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I post a lot of nail polish reviews – you may have noticed! 🙂 This week I thought I would share my overall nail care approach and the steps I take when doing my weekly manicure.

My tools of the trade.

My tools of the trade.

I’ve had enough salon manicures to pay attention and remember what they do so that I can mostly replicate it at home. Step 1 is always to remove the prior week’s nail color. Some weeks I remove the old polish a full day before I plan to do my new manicure, to give my nails a little breathing room. But there are weeks when I remove and re-apply on the same day. I use an acetone-based remover, which is hard on my nails, but necessary to remove glitter polish, which I wear about half the time. I often give my nails a quick once-over with a non-acetone remover after the polish is gone.

Step 2 is to file my nails down to a reasonable length. I spend a lot of time typing, and long nails just get in my way, so I keep them fairly short. I used to use nail clippers, but I almost always ended up clipping my nails too short, and I was having problems with split nails. So now I just file. I use a fairly rough emery board to really hack them down, being careful not to saw back and forth, because that can weaken nails and also lead to splitting.

Step 3 is to re-file my nails with a metal file to clean up any jagged edges. I also pry up any nail debris that’s been caught on the underside of my nails and file that off.

In Step 4 I apply Sally Hansen Instant Cuticle Remover gel to the cuticles of one hand and soak that hand in a small bowl of very warm water for about three minutes. After soaking, I use the nail of a finger on the opposite hand to push back the cuticles on the soaked hand, then give that hand a thorough rinse under cool water to remove the rest of the gel.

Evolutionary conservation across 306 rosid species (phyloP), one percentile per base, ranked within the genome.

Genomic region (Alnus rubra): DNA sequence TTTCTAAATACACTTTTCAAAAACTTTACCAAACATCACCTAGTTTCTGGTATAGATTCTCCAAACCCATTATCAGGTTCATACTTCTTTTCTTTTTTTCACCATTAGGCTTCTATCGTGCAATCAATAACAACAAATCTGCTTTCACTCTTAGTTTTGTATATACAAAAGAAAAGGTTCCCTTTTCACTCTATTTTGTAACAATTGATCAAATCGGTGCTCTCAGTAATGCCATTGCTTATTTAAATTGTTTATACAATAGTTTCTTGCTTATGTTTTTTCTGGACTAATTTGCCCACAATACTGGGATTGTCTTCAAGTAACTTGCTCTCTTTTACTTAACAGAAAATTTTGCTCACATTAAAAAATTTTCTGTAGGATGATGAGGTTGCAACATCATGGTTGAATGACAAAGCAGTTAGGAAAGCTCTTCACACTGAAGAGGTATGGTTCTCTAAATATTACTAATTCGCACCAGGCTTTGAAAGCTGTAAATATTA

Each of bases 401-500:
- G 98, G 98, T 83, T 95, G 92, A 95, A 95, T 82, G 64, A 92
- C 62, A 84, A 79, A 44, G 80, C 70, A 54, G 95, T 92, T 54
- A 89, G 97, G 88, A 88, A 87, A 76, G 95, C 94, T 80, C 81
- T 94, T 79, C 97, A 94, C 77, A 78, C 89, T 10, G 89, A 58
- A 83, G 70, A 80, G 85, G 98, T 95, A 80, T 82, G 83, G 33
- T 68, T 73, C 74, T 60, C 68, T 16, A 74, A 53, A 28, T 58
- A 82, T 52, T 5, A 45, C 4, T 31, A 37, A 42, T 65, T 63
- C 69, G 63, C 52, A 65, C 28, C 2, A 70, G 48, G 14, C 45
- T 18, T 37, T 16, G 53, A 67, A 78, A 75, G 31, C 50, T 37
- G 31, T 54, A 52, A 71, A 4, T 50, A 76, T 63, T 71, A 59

After drying my hands, Step 5 involves *carefully* scraping and trimming any dead cuticle tissue. I use the orange-handled tool pictured above to scrape off any residue. Then I use the trimmers to cut away detritus. I then repeat steps 4 and 5 on the other hand.

Filed, trimmed, and ready for polish.

Filed, trimmed, and ready for polish.

At that point, I’m ready for polish. I always use base coat, and lately I’ve been absolutely loving the Orly Bonder Rubberized Base Coat. It provides good coverage, dries quickly, and has just a hint of tackiness to help the nail color adhere to your nail.

After two coats of color, I seal everything with a coat of top coat. My go-to top coat these days is Seche Vite, which is ironic, given how hard I try to avoid chemicals in my nail color. Seche Vite definitely contains toluene (one of the five ingredients that “five-free” polishes do NOT contain), and it has a strong chemical smell. I’m careful to use it near ventilation and to not get it on my skin as I apply it. And with three coats of other products between it and my nails, I figure it’s probably not seeping in that way either. It’s worth it to me, because it dramatically reduces the length of drying time. And as a consumer, the amounts of toluene are far below (really far below) the amounts deemed harmful. (Nail techs working with it all day…now that’s a different story.)

Et voilà! The finished product.

Et voilà! The finished product.

I used to use a quick-dry finishing spray, but with Seche Vite (which means “Dry Quickly” in French) I don’t need to. I also stopped using the quick-dry spray when I accidentally ruined a manicure with it. Pro tip: don’t use it with specialized top coats, like Sally Hansen Miracle Gel top coat or CND Vinylux top coat. It destroys the shiny finish!

For ongoing maintenance, I apply either cuticle oil or cuticle balm before bed, and I always apply hand cream before bed and after washing my hands throughout the day. I like Burt’s Bees Lemon Butter Cuticle Cream, Sally Hansen Vitamin E Nail & Cuticle Oil, or just plain Argan oil.

From the time I start removing last week’s polish to the time the top coat is applied is about 45-50 minutes. The Orly Bonder is great because by the time I finish applying it to the second hand, the first hand is dry and ready for color. I leave a few minutes between my two coats of color. And I leave about 5-10 minutes between my second coat of color and the top coat. I like to make sure the color is set so I don’t accidentally get color onto the top coat brush and into the top coat bottle.

My fancy new nail polish rack. I feel like a professional!

My fancy new nail polish rack. I feel like a professional!

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